UPDATE 2-Schering wins U.S. approval for antipsychotic

Fri Aug 14, 2009 10:19am EDT

* Cleared for schizophrenia, bipolar disorder

* Saphris expected to be available in Q4

* Schering, Merck each down less than 1 pct (Adds details on new drug and rivals, share prices, byline)

By Lewis Krauskopf and Ransdell Pierson

NEW YORK, Aug 14 (Reuters) - Schering-Plough Corp SGP.N said on Friday that U.S. regulators had approved its Saphris antipsychotic drug, adding a potential blockbuster product as the company is soon to be bought by Merck & Co (MRK.N).

The Food and Drug Administration cleared Saphris for acute treatment of schizophrenia in adults and for episodes associated with the severe bipolar I disorder. The drug, also known as asenapine, is expected to be available in the fourth quarter, Schering said.

"This is the first time a drug has been approved for both indications at once," said Schering-Plough spokesman Robert Consalvo.

It will compete with standard treatments that in past years won separate approvals for both schizophrenia and bipolar disorder, including Johnson & Johnson's (JNJ.N) Risperdal, Bristol-Myers Squibb Co's (BMY.N) Abilify and Eli Lilly and Co's (LLY.N) Zyprexa.

But unlike widely used older treatments, which are approved for both short-term treatment and long-term control of schizophrenia, the Schering-Plough medicine is approved only for acute short-term treatment.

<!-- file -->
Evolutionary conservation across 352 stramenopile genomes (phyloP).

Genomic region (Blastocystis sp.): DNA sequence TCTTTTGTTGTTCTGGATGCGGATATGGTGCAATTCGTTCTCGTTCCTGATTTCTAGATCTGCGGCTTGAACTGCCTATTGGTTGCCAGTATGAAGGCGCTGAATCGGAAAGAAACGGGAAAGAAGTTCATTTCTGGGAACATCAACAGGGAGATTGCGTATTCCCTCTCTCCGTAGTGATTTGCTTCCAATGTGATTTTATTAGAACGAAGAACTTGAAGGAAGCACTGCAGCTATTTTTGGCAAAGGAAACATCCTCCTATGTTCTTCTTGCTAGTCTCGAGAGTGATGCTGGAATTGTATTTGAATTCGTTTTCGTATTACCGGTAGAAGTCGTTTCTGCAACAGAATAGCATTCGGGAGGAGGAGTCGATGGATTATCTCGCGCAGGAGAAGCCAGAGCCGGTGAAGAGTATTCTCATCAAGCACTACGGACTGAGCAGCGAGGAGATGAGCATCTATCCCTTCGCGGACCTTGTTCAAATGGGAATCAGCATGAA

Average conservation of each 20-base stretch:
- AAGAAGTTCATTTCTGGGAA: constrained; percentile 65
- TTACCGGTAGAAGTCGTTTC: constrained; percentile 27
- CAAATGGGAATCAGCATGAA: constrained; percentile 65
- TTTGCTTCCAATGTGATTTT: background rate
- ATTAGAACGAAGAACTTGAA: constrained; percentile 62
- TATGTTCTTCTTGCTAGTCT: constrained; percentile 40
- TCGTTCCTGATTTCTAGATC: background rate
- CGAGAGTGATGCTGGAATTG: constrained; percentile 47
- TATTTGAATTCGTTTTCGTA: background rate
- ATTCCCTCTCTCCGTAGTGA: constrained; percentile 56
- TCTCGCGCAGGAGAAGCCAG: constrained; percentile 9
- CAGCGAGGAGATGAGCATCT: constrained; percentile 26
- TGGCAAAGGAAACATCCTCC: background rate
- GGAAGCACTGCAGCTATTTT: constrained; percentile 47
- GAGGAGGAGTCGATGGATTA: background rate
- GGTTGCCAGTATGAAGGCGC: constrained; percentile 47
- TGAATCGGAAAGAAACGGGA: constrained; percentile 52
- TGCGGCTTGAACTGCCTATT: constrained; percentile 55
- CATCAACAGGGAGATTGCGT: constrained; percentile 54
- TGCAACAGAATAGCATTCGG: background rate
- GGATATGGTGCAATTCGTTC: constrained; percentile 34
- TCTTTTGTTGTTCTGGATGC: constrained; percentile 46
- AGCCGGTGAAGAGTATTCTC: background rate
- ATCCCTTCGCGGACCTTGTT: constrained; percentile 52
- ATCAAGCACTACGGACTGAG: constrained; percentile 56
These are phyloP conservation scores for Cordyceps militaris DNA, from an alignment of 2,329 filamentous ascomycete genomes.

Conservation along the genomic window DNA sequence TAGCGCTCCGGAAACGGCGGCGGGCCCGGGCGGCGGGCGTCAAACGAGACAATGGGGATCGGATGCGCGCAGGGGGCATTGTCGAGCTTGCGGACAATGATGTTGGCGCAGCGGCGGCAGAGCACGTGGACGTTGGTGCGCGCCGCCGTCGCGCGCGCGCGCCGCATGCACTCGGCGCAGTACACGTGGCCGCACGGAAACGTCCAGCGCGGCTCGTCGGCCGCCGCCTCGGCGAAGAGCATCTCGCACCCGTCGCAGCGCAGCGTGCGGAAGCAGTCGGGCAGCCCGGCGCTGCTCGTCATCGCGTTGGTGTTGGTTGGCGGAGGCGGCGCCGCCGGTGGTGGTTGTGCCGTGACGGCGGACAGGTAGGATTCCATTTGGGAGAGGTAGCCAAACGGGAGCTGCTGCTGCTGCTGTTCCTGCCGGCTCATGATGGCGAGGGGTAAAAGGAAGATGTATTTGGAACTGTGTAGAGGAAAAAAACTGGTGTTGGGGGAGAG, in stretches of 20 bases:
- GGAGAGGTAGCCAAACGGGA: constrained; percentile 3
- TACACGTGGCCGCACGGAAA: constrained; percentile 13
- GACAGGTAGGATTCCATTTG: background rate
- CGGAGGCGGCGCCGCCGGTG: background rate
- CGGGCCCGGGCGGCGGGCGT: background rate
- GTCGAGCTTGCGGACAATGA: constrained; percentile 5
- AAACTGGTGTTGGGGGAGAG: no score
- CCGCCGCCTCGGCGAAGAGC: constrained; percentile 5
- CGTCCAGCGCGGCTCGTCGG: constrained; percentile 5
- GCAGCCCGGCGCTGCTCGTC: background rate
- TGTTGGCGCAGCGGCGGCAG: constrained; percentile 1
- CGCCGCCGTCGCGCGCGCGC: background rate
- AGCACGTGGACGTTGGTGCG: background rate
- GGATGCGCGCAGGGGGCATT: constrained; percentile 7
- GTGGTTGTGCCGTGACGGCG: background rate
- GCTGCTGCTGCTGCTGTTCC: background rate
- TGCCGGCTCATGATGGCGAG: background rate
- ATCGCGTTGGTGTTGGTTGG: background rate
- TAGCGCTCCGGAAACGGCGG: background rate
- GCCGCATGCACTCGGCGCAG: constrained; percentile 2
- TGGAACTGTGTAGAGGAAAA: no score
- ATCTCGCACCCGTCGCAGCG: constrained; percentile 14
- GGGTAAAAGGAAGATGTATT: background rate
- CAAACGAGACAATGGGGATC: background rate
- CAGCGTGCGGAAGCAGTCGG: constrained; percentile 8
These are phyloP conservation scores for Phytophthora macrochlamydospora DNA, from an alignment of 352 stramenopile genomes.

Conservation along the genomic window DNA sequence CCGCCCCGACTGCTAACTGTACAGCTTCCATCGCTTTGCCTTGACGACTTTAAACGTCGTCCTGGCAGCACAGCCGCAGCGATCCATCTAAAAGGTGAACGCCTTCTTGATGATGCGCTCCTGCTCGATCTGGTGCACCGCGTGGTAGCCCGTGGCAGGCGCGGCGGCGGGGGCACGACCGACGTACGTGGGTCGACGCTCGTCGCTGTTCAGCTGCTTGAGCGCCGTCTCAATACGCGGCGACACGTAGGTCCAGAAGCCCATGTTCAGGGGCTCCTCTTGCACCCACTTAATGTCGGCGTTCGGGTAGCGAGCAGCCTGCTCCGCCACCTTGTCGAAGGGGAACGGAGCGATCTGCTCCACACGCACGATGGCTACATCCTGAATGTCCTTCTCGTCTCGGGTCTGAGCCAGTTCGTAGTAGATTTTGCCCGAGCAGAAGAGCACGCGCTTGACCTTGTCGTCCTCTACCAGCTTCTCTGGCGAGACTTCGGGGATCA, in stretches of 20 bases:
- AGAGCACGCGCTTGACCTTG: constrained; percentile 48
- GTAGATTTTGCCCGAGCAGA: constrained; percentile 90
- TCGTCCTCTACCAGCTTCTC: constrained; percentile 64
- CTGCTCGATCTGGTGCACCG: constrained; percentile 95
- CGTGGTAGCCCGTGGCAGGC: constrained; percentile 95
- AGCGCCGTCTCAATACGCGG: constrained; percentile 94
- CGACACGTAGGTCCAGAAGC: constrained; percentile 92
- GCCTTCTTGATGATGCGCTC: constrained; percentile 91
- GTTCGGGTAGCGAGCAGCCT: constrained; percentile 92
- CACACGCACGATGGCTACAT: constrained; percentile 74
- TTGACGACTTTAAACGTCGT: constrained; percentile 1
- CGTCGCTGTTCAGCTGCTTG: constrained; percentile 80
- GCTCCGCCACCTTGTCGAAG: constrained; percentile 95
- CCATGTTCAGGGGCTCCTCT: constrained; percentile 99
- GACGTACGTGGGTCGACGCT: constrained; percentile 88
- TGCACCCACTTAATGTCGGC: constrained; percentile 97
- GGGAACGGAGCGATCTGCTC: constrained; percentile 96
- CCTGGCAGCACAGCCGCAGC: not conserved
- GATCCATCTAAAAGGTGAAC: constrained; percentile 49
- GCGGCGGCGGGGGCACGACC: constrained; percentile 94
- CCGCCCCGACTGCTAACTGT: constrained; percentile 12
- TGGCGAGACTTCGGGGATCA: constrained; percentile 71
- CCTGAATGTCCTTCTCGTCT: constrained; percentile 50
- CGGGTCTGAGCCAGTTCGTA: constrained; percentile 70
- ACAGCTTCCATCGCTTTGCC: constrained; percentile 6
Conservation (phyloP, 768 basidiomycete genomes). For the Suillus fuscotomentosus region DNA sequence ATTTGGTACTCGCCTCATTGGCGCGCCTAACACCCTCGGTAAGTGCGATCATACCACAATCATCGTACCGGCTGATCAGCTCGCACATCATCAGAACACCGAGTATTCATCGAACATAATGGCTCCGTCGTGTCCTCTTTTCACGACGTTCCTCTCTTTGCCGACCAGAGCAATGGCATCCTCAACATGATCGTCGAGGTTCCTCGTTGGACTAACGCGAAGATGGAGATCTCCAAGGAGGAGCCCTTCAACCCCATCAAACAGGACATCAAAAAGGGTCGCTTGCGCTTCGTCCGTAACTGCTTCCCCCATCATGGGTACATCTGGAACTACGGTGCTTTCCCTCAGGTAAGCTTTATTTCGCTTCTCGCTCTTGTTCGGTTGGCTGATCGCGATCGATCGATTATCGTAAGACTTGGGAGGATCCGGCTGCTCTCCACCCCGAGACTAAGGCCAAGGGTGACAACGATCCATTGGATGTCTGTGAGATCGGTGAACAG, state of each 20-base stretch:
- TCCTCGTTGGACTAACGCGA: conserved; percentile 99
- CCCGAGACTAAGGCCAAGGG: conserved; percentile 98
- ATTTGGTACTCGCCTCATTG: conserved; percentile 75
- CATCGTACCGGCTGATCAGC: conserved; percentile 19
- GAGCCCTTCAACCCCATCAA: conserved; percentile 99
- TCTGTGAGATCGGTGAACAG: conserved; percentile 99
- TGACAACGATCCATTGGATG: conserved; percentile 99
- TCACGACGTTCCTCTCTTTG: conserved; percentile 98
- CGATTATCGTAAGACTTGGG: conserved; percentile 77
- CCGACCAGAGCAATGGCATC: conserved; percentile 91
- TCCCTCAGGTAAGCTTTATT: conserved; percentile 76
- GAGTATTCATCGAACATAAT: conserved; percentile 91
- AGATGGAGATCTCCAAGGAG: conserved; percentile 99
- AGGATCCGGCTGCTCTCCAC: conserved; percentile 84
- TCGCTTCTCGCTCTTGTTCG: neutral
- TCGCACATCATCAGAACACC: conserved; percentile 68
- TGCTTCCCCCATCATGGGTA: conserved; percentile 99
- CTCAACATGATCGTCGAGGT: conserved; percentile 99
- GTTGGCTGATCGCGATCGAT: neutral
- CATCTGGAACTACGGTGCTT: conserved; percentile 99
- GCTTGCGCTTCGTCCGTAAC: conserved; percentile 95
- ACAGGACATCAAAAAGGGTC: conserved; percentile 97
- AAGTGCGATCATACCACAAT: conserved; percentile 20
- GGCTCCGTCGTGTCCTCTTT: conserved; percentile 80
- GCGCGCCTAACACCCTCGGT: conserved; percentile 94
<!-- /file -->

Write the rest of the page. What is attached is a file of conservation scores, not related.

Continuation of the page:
Schering has projected sales of Saphris could exceed $1 billion a year. It acquired the drug in its purchase in 2007 of Organon BioSciences.

Organon had been developing the drug with Pfizer Inc (PFE.N) but acquired full rights to the drug in 2006 when Pfizer abandoned it because of commercial considerations.

Saphris is a type of atypical antipsychotic, a class of drugs that target various brain receptors. Such drugs have raised some concerns over their side effects, which can include problems with weight gain, metabolism and blood fat levels.

But company studies showed fewer patients given Saphris gained weight or saw higher cholesterol levels compared with rival drugs, Schering has said.

The approval comes after an FDA advisory panel in July backed Saphris as a safe and effective therapy for the two mood illnesses.

Merck said in March that it would buy Schering for $41 billion. The deal won shareholder approval last week, and the companies said it remained on track to close in the fourth quarter.

Shares of Merck and Schering-Plough fell moderately on Friday, in line with a 0.4 percent decline for the New York Stock Exchange Arca Pharmaceutical Index of large U.S. and European drugmakers. (Reporting by Lewis Krauskopf; Editing by Lisa Von Ahn and Steve Orlofsky)